Cognitive fatigue

I’ve held off writing this post for a while, hoping I wouldn’t have to, but as the game of life played out, I have to after all.

It’s 7p in the US Central Time Zone.  We finally got our home office desktop computer fixed (have you ever tried to blog on a very-outdated WordPress app?  It’s not pretty), and so I’ve invaded my partner’s space.  Or maybe over the past year or two he’s invaded mine.  I don’t know; I’m not sure who was here first.  And I’m not entirely sure that it matters.

I’m surprised at myself, on two points.  The first is, he’s dozing behind me and although that would normally be a creative dealbreaker, I’m finding myself writing this anyway.  The second is, it’s 7pm, when not too long ago, my brain would’ve given out long ago.

That’s probably the explanation I owe.  There was a time in the not-too-distant-past when I was a blogging machine, spitting out as many as four blog posts in one day.  Now, three months have floated by without so much as a single keystroke.  That’s not like me.  But it has been.

I searched and found…and cried.  Once again, I experienced something that was different from those around me.  Once again, I freaked out, because something was wrong.  Once again, I went searching and at first, I found nothing.  And then, once again, I searched again some time later and found that there’s a name for my experiences.  Once again, the characteristics fit.  And once again, I’m finding myself in another learning process.

This time around, however, isn’t quite so happy.  This time around, the label isn’t Asperger’s or autism or whatever the DSM-V says we have to call ourselves.  This time around, it’s Cognitive Fatigue.

Cognitive Fatigue is defined as “a state usually associated with a weakening or depletion of one’s mental resources”, a sort of mental exhaustion that is characterized by depressing-sounding concepts such as suppressions of analysis, creativity, motivation, language, and short-term memory, as well as thought disorganization and thought deceleration.

Makes it a little tough to gather enough “brain juice” to write posts, read posts, or write or respond to comments in anything other than Emojese.

Cognitive Fatigue sometimes gets mistaken for simply “being tired“, but it’s not–it goes deeper than that.  It’s like having “brain spoons”, where you start out with a fixed amount each day and you’re not privy to what that number is.  All you know is that you’re hauling-brain-ass along, whipping out thoughts and ideas and self-expression left, right, and six ways from sideways, and suddenly you hit a brick wall you never saw coming.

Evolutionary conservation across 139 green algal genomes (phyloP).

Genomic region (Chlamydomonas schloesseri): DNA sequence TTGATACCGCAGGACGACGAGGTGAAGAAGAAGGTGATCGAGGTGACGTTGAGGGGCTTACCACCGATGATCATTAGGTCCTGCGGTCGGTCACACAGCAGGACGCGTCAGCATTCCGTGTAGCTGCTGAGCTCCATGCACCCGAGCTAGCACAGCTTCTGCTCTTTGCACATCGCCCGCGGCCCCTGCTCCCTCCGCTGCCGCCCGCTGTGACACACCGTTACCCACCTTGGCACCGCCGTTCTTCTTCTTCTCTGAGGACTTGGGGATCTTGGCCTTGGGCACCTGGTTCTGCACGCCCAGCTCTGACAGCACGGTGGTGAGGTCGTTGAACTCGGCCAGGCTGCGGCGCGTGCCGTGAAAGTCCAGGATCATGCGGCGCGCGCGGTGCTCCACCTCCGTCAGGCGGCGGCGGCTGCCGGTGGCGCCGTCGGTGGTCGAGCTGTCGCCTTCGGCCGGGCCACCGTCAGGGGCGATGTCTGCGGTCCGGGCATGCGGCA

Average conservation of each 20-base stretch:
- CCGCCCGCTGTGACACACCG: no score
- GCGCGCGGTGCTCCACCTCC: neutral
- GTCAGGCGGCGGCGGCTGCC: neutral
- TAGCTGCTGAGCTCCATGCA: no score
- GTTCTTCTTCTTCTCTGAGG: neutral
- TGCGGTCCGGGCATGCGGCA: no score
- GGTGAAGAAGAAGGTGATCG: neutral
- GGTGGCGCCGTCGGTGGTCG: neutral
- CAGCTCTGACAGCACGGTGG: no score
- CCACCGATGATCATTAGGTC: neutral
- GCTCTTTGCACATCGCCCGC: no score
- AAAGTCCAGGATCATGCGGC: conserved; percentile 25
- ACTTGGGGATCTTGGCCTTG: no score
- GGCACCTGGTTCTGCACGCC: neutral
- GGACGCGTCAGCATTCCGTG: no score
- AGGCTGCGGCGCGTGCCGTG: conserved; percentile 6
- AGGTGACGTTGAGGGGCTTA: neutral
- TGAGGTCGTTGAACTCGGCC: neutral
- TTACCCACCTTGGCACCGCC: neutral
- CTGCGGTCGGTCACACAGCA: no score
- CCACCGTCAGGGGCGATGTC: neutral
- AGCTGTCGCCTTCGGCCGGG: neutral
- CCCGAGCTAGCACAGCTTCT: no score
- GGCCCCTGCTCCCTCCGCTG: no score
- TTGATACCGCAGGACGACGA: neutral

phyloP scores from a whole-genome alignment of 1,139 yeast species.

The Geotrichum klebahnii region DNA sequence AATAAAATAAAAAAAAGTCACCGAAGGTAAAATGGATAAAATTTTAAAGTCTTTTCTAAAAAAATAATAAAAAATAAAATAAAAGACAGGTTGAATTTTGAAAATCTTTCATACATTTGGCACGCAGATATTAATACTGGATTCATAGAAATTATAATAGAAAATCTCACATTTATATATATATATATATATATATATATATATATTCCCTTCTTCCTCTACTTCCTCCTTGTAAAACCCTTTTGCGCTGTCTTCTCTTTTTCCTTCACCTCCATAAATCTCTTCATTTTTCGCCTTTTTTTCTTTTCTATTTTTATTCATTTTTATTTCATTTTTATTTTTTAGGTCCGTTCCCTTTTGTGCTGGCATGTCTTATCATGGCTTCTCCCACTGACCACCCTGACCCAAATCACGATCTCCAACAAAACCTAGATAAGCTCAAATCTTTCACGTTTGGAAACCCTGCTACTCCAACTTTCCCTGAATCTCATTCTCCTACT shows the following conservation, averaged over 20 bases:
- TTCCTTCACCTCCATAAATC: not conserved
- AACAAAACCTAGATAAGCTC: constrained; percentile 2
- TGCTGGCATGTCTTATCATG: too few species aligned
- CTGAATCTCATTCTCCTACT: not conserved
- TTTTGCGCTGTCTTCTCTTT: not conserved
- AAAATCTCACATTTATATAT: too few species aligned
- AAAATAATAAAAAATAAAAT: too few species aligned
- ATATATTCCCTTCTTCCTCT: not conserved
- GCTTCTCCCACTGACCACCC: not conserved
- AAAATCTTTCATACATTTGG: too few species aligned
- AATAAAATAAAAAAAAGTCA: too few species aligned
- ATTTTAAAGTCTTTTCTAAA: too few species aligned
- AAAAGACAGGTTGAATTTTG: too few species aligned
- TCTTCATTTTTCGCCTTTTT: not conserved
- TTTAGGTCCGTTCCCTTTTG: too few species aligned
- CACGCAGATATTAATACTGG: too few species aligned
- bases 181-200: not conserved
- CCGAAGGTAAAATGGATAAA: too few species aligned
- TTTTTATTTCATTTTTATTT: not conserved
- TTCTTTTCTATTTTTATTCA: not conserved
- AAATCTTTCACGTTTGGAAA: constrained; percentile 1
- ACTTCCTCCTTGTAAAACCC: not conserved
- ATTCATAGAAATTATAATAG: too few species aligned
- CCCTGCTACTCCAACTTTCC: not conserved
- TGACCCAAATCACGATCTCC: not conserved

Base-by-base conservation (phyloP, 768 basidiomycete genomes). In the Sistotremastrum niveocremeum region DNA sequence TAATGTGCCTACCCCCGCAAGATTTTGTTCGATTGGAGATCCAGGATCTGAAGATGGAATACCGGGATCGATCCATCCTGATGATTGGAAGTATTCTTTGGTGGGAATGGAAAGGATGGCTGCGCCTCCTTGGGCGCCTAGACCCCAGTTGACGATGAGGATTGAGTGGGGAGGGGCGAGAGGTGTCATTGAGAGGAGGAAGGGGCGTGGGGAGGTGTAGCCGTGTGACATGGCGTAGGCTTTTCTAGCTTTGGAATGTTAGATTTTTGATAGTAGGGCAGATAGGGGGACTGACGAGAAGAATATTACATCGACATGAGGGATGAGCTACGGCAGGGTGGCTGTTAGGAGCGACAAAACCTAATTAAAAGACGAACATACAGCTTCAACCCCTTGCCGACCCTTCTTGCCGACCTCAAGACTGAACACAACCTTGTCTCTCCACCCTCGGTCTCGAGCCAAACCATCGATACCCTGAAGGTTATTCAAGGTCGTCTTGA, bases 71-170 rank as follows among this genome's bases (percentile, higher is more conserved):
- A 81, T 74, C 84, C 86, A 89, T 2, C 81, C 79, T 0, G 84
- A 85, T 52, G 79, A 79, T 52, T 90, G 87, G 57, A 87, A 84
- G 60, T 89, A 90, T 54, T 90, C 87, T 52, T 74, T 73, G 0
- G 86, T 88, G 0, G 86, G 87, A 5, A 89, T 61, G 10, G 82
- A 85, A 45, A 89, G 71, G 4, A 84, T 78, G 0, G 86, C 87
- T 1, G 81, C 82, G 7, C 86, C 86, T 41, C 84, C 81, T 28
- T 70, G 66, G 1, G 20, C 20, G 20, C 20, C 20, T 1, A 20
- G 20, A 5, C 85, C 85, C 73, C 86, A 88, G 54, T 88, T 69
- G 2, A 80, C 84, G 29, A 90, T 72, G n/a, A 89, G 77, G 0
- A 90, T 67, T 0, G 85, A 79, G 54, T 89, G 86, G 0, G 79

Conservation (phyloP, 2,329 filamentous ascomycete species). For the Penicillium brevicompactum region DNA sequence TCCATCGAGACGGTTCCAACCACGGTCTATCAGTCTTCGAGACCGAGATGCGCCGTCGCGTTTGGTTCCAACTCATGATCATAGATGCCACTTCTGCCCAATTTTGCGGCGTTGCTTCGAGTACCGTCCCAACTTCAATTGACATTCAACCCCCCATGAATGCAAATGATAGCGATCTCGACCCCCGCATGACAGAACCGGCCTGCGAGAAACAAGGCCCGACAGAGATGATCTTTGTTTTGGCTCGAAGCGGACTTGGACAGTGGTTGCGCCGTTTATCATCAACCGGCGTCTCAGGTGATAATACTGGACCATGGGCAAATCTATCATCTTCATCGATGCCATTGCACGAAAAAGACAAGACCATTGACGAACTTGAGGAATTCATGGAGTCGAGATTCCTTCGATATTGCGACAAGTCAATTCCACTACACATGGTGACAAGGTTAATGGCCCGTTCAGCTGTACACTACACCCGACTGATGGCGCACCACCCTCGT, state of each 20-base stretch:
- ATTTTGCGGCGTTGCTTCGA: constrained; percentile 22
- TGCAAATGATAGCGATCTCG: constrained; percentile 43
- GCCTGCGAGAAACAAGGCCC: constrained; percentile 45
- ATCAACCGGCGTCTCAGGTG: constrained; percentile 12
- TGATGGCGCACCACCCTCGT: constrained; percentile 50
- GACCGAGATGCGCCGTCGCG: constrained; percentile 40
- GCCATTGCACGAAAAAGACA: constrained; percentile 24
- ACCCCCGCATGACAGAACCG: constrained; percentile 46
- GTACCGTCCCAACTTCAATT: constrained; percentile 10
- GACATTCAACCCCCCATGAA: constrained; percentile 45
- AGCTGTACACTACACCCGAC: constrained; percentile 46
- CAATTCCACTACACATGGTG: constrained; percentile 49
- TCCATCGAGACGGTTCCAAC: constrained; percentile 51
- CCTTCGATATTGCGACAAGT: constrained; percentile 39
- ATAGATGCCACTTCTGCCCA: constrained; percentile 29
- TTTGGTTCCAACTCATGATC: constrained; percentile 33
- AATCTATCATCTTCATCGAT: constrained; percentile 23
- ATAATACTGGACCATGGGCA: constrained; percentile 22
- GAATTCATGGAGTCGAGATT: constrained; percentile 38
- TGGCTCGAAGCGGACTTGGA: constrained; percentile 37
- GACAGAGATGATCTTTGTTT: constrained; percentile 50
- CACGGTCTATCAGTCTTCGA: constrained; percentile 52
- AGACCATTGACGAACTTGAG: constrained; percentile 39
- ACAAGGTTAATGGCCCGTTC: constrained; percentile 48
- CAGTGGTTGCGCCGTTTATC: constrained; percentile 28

Boom.  That’s it.  You’re done.  DONE.

For how long?  Until.

Until what?  Until.

Probably until the next day.  When you have school.  And then work.  And when you’re also on the Asperger’s/autism spectrum, and your school is online (easier) but your work involves peopling, that just compounds everything.

What they tell you about Cognitive Fatigue is that it’s often a “gift” that keeps on “giving” after a brain injury (TBI) or an effect of Multiple Sclerosis.  What they don’t tell you, maybe because “they” don’t know themselves, is that there might be other reasons for it.  Because everything I found out described my own experience, but I have no known history of either Usual Suspect.  My autoantibody test was negative for MS-related antibodies, and I have no known history of concussion, unless you want to count the playground in kindergarten, and I’d been fine after that.

It doesn’t matter when or what I ate.  It doesn’t matter how much sleep I got or didn’t get the night before.  It doesn’t matter what I had to accomplish that day or how long or fun my to-do list was.  My body might still be wide awake and on fire; it’s just my brain that crosses its arms across its chest, digs its feet in the dirt and refuses to budge another inch.

This isn’t “garden-variety” depression, either (although that in itself is serious enough, I’ve experienced serious bouts of that, too, and yes, I meant to use “serious” twice, because it is).  It’s not that I’ve lost interest.  It’s not that I lack motivation.  It’s not that I need a simple, short break.  It’s not the weather.  (Although it might be the planets…)

I have a pretty good idea of what it’s not.  I have less of a grip on what it is.

At least it’s an active area of research.

My own Cognitive Fatigue began very suddenly, over the course of less than a week in late May 2017, and it likely progressed after that.  I noticed that I couldn’t think.  I was restless at work–once a redlining steam engine with jugs full of motivation and a to-do list that would put George Carlin’s Scroll to shame, working well past 8pm every night while the hours blipped by, I suddenly saw time slow like a warped Salvador Dali clock and I would pace, not knowing what to do and not being able to get excited about much of anything.

An eternity would pass before I’d look up at the clock, and I would notice that it was only noon.

My brain was done for the day; it had had all it could handle.

At home, I fare slightly better.  My brain lasts until anywhere from 3-7p.  Not my usual 8p at the office, but I’ll take it.  I think the difference is being in my home environment, without pressure, without having had to fight traffic or interact with anyone else.  But as usual, I’m not sure.

And why this started in the first place, seemingly out of the blue, is also a mystery.  I have only theories, on which as yet I can find no solid ground.  Perhaps it’s a brain injury after all, but maybe not a physical one; the injury itself could be biochemical.  My mind drifts toward the memory of the nickel poisoning I sustained almost two years ago.  The one that almost led me to say a permanent goodbye.  I honestly couldn’t see the point of occupying space on the planet for another day.

In sharing this, I’m not looking for sympathy.  It’s not a cry for help.  It happened a year and a half ago and I’ve gotten past the emotional abyss that was my summer 2017.  I survived, I’m still here, and living to tell my story.